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A highly opinionated old Jewish man is taking us out to Yang Chow (Chinatown)

He says, "It's the best Chinese food in Los Angeles."

What would you order if an old Jewish man were taking you?

Mr Taster

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  1. Pretty sure you're just supposed to order the Slippery Shrimp.

    1 Reply
    1. re: BacoMan

      It's good but gummy. The walnut chicken might be better.
      [well, it might be better because I don't see it on the menu.]

    2. Slippery shrimp.

      Garlic eggplant.

      Orange chicken

      Yes the same shit you worse at the Panda Express.

      And keep your mouth shut.

      1. I'd let him do the ordering (and I would have practiced my finest "Oscar" worthy lip smacking noises/face in front of the bathroom mirror the night before.)

        2 Replies
        1. Order a lot of water to counteract the effects of the huge amounts of MSG. Slippery shrimp is tasty. Won ton soup tastes like dishwater.

          4 Replies
          1. re: maudies5

            Can you taste the shrimp thru the batter and sauce?

            1. re: JAB

              My suggestion is to order the spicy won ton soup. It is made with prodigious amounts of garlic and red peppers. It has a narcotic effect on me and you may briefly lose the ability to speak. Their Yang Chow fried rice is also pretty tasty, with shrimp, chicken and pork, although I always add their chili paste, which adds a nice kick.

              1. re: bringiton

                The spicy won ton soup is excellent -- unusual heat and very sinus-clearing. Note it is listed in an unusual splice on the menu (specialties?) and not with the other soups.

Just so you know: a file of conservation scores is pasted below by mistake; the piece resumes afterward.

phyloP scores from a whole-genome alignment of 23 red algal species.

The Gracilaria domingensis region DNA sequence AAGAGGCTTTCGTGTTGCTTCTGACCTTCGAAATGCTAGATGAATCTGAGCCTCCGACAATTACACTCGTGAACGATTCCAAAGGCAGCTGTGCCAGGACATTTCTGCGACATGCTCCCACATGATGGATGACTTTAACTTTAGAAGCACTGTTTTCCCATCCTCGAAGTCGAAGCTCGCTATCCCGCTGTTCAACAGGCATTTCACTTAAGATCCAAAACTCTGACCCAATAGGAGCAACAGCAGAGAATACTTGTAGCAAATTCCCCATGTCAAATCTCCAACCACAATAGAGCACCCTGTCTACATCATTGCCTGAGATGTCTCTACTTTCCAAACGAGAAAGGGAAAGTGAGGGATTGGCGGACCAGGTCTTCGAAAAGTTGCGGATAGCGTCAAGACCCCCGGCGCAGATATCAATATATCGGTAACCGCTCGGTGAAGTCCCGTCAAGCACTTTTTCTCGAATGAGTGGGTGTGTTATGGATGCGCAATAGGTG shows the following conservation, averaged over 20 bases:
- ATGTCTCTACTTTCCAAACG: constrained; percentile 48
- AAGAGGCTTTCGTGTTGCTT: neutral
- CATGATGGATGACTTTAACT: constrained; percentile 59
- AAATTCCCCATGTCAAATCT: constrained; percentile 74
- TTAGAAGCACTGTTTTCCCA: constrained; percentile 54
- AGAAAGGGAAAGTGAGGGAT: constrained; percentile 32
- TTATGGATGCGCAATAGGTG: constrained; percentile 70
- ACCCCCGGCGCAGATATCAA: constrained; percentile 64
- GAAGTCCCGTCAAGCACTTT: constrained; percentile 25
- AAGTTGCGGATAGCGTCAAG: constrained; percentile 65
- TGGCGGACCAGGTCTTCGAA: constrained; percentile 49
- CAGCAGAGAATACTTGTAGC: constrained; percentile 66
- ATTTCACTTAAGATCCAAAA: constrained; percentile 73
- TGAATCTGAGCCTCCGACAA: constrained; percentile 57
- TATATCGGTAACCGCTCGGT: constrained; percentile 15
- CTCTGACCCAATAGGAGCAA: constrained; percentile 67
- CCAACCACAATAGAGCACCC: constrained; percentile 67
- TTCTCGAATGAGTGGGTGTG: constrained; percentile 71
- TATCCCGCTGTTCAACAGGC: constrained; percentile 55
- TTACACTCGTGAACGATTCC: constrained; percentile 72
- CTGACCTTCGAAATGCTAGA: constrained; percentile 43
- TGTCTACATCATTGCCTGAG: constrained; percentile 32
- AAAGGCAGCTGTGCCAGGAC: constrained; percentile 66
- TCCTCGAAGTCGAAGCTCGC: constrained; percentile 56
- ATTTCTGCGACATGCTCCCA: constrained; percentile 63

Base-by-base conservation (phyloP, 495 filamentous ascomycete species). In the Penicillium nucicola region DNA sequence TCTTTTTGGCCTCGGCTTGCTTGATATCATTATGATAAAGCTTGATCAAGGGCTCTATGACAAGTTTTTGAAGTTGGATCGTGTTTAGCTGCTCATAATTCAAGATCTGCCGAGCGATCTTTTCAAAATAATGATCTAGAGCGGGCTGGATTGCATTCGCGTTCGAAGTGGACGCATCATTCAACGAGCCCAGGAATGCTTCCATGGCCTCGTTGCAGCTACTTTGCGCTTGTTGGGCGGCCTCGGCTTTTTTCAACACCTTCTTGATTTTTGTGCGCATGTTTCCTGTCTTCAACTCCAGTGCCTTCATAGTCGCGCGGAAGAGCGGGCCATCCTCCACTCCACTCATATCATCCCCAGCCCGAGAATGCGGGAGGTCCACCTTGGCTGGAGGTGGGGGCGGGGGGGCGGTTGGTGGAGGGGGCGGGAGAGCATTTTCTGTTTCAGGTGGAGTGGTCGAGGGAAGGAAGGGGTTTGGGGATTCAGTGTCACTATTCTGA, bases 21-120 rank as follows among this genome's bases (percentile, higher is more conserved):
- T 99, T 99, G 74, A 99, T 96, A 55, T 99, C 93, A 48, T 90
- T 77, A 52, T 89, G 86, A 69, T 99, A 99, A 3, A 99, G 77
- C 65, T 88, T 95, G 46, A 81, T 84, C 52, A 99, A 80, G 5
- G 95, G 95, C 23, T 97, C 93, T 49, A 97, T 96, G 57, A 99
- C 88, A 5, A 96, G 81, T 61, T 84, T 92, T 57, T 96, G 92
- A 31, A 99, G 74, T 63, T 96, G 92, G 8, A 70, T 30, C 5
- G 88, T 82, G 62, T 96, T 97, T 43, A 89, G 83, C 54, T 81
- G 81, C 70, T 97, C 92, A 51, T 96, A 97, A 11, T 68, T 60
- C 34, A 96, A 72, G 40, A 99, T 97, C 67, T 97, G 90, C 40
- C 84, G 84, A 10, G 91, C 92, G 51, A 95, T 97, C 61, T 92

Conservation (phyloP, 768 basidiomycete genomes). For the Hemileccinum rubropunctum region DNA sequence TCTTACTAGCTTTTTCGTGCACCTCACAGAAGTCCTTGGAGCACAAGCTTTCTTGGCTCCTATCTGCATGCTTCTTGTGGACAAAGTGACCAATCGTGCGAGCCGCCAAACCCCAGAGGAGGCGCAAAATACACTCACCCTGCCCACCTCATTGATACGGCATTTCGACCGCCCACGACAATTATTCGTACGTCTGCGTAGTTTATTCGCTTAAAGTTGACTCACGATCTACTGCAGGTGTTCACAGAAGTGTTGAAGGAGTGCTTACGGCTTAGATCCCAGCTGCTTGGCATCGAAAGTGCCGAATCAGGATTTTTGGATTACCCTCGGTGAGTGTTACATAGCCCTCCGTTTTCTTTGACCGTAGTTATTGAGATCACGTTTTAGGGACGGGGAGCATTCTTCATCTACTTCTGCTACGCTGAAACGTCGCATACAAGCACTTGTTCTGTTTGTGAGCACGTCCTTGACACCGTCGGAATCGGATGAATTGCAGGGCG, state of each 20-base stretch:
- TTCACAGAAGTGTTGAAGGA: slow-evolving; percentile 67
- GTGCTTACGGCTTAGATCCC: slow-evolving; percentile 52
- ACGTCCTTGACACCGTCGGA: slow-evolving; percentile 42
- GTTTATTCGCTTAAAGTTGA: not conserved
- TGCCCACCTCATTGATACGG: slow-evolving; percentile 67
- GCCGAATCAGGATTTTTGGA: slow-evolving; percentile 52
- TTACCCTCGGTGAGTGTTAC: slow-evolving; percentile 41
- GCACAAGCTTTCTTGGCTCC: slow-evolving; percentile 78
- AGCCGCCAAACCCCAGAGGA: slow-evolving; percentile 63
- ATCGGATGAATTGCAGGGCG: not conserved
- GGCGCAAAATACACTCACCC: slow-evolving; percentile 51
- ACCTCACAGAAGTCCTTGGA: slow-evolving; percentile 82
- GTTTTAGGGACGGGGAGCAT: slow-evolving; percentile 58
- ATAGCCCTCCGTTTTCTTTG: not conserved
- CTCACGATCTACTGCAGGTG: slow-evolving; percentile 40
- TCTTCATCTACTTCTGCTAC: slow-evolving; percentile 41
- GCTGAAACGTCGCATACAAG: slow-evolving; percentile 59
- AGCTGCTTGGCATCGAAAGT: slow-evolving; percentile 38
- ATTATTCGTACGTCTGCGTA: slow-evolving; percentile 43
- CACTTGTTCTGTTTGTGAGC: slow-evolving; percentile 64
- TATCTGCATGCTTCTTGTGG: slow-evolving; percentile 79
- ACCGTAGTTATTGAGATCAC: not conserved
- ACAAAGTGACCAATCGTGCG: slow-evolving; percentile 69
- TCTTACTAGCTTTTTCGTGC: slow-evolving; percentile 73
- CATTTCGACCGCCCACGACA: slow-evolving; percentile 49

Slippery shrimp is a must. I also like the eggplant (with ground pork) and garlic sauce. And the spicy string beans are a group favorite, though I'd prefer skinnier beans.

                Yes, Yang Chow is Americanized Chinese. But I think a lot of their dishes are very good. Fairly easy parking, good service. I'm always happy and satisfied eating there.

                1. re: nosh

                  I typically get some chili on my vocal chords and lose the ability to speak for a few minutes, plus my eyes tear up....I just love it! Then, a few weeks later, I get the shakes and go into withdrawl for more!

            1. Here is their list of what they consider their specialties.

              1. potstickers there quite good.

                  1. re: maxcatsilver

                    They have pretty fair vegetable potstickers/dumplings but you need to order right away as they have to make them up then.

                    1. re: maxcatsilver


                      I suppose I should have clarified that I mentioned he was Jewish because I think it's funny that the restaurant is a favorite of the semitic elderly, and not because there are any dietary restrictions in play. He's very happy eating all manner of pork and shellfish, as am I.

                      Mr Taster

                        1. re: Mr Taster

                          Yes, all the Jewish people I know now and have ever known in my lifetime, LOVE Americanized Chinese. Every. Single. One of them.

                          1. re: Dirtywextraolives

                            They grew up eating it on Christmas Day?

                            1. re: TheOffalo

                              Oh yea, absolutely. I went to high school & college with lots of NY Jews. Pretty much every Christian holiday was celebrated with Chinese food.

                                1. re: ebethsdad

                                  Interesting article. Thanks for posting it.

                                1. re: JAB

                                  Okay, are you saying I didn't know my friends and fellow students and their families? Maybe you knew them better than I.....

                                  1. re: Dirtywextraolives

                                    As a 1/2 NY Jew and 1/2 California Catholic, I have to agree with you, DWEO

                                  1. re: Dirtywextraolives

                                    When I lived in NYC, the Kosher keeping Jews of my acquaintance usually had 3 sets of dishes; one for meat, one for dairy and one for Chinese.

                                    1. re: VenusCafe

                                      Actually there should be more: 2 sets for passover

                              1. And remember keep your mouth shuttttttt !!!!!!!!!!!!!!!!

                                Shut that trap. !!!!!!

                                1. Who is this old Jewish man btw ???????

                                  4 Replies